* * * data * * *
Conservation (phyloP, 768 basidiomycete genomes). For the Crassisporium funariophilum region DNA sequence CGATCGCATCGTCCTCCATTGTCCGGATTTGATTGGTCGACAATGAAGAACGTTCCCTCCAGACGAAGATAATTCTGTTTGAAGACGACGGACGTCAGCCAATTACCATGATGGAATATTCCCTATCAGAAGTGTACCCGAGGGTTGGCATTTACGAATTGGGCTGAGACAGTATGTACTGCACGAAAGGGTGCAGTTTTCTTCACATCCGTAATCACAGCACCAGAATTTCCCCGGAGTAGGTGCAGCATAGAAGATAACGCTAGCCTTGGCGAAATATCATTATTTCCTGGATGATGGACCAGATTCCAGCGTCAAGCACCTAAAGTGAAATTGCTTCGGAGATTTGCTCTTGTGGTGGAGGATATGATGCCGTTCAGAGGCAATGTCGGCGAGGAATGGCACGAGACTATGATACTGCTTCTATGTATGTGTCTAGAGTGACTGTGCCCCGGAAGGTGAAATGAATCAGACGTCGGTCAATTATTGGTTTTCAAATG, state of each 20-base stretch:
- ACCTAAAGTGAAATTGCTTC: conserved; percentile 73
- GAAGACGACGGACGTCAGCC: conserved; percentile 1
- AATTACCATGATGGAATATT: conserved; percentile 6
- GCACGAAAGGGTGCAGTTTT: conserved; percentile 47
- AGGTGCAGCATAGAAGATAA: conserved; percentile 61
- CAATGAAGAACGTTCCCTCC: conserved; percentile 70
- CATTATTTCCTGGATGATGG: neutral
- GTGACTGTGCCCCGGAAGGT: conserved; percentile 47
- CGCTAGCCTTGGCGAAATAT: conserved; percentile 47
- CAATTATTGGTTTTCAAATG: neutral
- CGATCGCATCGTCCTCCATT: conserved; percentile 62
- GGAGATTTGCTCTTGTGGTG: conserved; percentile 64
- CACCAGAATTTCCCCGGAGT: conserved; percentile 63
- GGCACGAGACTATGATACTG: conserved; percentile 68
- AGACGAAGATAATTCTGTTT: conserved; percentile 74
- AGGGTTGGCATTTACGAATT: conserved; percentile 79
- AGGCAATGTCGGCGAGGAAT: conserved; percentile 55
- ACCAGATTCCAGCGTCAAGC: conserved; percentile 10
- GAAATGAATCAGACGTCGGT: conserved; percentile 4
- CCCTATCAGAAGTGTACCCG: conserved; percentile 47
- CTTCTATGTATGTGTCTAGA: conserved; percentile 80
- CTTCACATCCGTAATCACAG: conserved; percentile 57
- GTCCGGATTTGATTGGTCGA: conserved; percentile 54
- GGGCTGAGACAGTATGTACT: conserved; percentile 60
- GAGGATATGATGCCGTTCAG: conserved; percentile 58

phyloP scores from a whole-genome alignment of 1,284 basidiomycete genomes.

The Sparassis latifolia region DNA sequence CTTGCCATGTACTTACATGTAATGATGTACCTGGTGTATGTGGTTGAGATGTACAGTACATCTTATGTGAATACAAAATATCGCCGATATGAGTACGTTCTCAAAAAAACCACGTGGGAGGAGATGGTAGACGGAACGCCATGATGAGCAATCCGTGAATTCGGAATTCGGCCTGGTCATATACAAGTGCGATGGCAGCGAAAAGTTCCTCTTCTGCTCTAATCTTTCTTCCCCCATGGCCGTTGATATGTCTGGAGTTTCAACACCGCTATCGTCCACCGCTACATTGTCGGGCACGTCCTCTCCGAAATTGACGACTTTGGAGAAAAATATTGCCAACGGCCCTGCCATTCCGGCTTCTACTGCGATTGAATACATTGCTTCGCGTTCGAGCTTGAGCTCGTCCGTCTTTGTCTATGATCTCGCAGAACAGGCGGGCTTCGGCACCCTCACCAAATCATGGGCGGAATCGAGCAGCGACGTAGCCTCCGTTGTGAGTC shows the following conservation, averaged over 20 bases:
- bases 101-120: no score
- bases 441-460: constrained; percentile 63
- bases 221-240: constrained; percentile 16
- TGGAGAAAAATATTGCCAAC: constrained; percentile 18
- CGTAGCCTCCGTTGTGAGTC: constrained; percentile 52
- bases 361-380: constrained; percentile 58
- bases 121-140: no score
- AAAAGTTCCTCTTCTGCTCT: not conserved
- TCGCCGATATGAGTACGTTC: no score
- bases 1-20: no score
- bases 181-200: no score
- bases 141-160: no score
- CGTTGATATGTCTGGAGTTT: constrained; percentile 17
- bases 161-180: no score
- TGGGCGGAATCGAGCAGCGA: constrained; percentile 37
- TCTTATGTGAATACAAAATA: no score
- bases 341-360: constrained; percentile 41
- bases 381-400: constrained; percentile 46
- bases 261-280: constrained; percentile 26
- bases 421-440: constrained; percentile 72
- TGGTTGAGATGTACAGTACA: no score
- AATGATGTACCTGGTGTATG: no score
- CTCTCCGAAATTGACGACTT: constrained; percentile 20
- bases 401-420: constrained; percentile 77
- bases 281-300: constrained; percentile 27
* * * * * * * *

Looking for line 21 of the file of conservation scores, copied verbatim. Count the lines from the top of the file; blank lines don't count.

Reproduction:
- CCCTATCAGAAGTGTACCCG: conserved; percentile 47